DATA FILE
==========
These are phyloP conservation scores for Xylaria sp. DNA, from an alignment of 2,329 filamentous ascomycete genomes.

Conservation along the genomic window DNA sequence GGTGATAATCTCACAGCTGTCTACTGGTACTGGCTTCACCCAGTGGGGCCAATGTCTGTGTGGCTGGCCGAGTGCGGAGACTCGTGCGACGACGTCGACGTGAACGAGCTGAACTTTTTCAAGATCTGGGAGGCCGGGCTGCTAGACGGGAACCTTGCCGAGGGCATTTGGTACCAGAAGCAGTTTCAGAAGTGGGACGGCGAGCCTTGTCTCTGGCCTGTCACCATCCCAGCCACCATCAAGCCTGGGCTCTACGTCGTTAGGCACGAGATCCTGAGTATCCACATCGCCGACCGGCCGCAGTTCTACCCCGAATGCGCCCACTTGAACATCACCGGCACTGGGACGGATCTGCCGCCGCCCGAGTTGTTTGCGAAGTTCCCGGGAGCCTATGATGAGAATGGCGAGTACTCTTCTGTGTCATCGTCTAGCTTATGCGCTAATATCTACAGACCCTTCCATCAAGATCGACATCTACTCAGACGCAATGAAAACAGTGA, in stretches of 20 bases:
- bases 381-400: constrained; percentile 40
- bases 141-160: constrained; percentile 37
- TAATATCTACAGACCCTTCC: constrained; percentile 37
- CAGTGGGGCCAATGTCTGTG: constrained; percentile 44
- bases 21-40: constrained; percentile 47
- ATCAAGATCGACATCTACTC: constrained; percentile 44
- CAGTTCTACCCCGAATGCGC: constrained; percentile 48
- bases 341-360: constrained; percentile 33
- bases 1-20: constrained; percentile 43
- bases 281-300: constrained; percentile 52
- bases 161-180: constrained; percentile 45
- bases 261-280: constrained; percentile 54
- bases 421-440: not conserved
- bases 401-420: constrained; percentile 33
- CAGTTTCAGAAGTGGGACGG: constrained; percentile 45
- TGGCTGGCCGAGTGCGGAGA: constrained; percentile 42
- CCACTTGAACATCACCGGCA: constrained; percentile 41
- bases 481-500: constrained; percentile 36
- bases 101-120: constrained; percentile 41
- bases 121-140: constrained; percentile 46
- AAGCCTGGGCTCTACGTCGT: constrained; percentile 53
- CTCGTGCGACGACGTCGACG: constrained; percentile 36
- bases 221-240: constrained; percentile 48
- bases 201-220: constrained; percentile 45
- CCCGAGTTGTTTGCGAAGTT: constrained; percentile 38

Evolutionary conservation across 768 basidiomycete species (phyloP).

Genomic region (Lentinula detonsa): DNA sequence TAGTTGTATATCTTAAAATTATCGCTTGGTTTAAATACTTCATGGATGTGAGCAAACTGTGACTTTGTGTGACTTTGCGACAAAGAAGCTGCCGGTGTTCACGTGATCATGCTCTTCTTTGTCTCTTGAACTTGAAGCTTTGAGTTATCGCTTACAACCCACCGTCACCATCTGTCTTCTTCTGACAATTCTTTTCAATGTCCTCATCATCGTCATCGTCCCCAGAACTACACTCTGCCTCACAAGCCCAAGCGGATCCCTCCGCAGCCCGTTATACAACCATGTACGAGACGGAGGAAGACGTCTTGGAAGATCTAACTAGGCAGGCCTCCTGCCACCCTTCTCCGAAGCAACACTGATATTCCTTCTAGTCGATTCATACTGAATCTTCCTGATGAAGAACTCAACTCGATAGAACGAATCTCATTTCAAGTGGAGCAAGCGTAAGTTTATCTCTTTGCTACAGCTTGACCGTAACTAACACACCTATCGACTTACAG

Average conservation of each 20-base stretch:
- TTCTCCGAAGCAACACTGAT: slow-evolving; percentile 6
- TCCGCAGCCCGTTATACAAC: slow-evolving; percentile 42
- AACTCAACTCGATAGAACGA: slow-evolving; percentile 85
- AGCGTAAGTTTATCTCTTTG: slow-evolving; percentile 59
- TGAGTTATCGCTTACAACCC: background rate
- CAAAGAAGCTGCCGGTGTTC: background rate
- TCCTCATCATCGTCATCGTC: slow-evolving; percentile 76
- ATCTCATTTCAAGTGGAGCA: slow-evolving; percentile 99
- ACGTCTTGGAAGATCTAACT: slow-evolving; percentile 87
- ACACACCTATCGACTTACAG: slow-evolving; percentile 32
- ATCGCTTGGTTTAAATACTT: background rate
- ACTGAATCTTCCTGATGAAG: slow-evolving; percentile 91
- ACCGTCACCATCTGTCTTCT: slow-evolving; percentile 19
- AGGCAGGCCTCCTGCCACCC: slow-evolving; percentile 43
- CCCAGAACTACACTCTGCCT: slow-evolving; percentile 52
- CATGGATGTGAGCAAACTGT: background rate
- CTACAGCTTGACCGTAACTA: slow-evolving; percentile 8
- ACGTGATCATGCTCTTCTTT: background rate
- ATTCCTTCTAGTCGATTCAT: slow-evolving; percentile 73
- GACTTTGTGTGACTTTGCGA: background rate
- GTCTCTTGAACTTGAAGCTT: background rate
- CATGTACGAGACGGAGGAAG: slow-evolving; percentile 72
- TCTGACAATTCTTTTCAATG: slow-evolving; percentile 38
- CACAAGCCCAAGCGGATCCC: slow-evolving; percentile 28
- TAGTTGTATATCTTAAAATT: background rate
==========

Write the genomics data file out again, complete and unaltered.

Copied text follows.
These are phyloP conservation scores for Xylaria sp. DNA, from an alignment of 2,329 filamentous ascomycete genomes.

Conservation along the genomic window DNA sequence GGTGATAATCTCACAGCTGTCTACTGGTACTGGCTTCACCCAGTGGGGCCAATGTCTGTGTGGCTGGCCGAGTGCGGAGACTCGTGCGACGACGTCGACGTGAACGAGCTGAACTTTTTCAAGATCTGGGAGGCCGGGCTGCTAGACGGGAACCTTGCCGAGGGCATTTGGTACCAGAAGCAGTTTCAGAAGTGGGACGGCGAGCCTTGTCTCTGGCCTGTCACCATCCCAGCCACCATCAAGCCTGGGCTCTACGTCGTTAGGCACGAGATCCTGAGTATCCACATCGCCGACCGGCCGCAGTTCTACCCCGAATGCGCCCACTTGAACATCACCGGCACTGGGACGGATCTGCCGCCGCCCGAGTTGTTTGCGAAGTTCCCGGGAGCCTATGATGAGAATGGCGAGTACTCTTCTGTGTCATCGTCTAGCTTATGCGCTAATATCTACAGACCCTTCCATCAAGATCGACATCTACTCAGACGCAATGAAAACAGTGA, in stretches of 20 bases:
- bases 381-400: constrained; percentile 40
- bases 141-160: constrained; percentile 37
- TAATATCTACAGACCCTTCC: constrained; percentile 37
- CAGTGGGGCCAATGTCTGTG: constrained; percentile 44
- bases 21-40: constrained; percentile 47
- ATCAAGATCGACATCTACTC: constrained; percentile 44
- CAGTTCTACCCCGAATGCGC: constrained; percentile 48
- bases 341-360: constrained; percentile 33
- bases 1-20: constrained; percentile 43
- bases 281-300: constrained; percentile 52
- bases 161-180: constrained; percentile 45
- bases 261-280: constrained; percentile 54
- bases 421-440: not conserved
- bases 401-420: constrained; percentile 33
- CAGTTTCAGAAGTGGGACGG: constrained; percentile 45
- TGGCTGGCCGAGTGCGGAGA: constrained; percentile 42
- CCACTTGAACATCACCGGCA: constrained; percentile 41
- bases 481-500: constrained; percentile 36
- bases 101-120: constrained; percentile 41
- bases 121-140: constrained; percentile 46
- AAGCCTGGGCTCTACGTCGT: constrained; percentile 53
- CTCGTGCGACGACGTCGACG: constrained; percentile 36
- bases 221-240: constrained; percentile 48
- bases 201-220: constrained; percentile 45
- CCCGAGTTGTTTGCGAAGTT: constrained; percentile 38

Evolutionary conservation across 768 basidiomycete species (phyloP).

Genomic region (Lentinula detonsa): DNA sequence TAGTTGTATATCTTAAAATTATCGCTTGGTTTAAATACTTCATGGATGTGAGCAAACTGTGACTTTGTGTGACTTTGCGACAAAGAAGCTGCCGGTGTTCACGTGATCATGCTCTTCTTTGTCTCTTGAACTTGAAGCTTTGAGTTATCGCTTACAACCCACCGTCACCATCTGTCTTCTTCTGACAATTCTTTTCAATGTCCTCATCATCGTCATCGTCCCCAGAACTACACTCTGCCTCACAAGCCCAAGCGGATCCCTCCGCAGCCCGTTATACAACCATGTACGAGACGGAGGAAGACGTCTTGGAAGATCTAACTAGGCAGGCCTCCTGCCACCCTTCTCCGAAGCAACACTGATATTCCTTCTAGTCGATTCATACTGAATCTTCCTGATGAAGAACTCAACTCGATAGAACGAATCTCATTTCAAGTGGAGCAAGCGTAAGTTTATCTCTTTGCTACAGCTTGACCGTAACTAACACACCTATCGACTTACAG

Average conservation of each 20-base stretch:
- TTCTCCGAAGCAACACTGAT: slow-evolving; percentile 6
- TCCGCAGCCCGTTATACAAC: slow-evolving; percentile 42
- AACTCAACTCGATAGAACGA: slow-evolving; percentile 85
- AGCGTAAGTTTATCTCTTTG: slow-evolving; percentile 59
- TGAGTTATCGCTTACAACCC: background rate
- CAAAGAAGCTGCCGGTGTTC: background rate
- TCCTCATCATCGTCATCGTC: slow-evolving; percentile 76
- ATCTCATTTCAAGTGGAGCA: slow-evolving; percentile 99
- ACGTCTTGGAAGATCTAACT: slow-evolving; percentile 87
- ACACACCTATCGACTTACAG: slow-evolving; percentile 32
- ATCGCTTGGTTTAAATACTT: background rate
- ACTGAATCTTCCTGATGAAG: slow-evolving; percentile 91
- ACCGTCACCATCTGTCTTCT: slow-evolving; percentile 19
- AGGCAGGCCTCCTGCCACCC: slow-evolving; percentile 43
- CCCAGAACTACACTCTGCCT: slow-evolving; percentile 52
- CATGGATGTGAGCAAACTGT: background rate
- CTACAGCTTGACCGTAACTA: slow-evolving; percentile 8
- ACGTGATCATGCTCTTCTTT: background rate
- ATTCCTTCTAGTCGATTCAT: slow-evolving; percentile 73
- GACTTTGTGTGACTTTGCGA: background rate
- GTCTCTTGAACTTGAAGCTT: background rate
- CATGTACGAGACGGAGGAAG: slow-evolving; percentile 72
- TCTGACAATTCTTTTCAATG: slow-evolving; percentile 38
- CACAAGCCCAAGCGGATCCC: slow-evolving; percentile 28
- TAGTTGTATATCTTAAAATT: background rate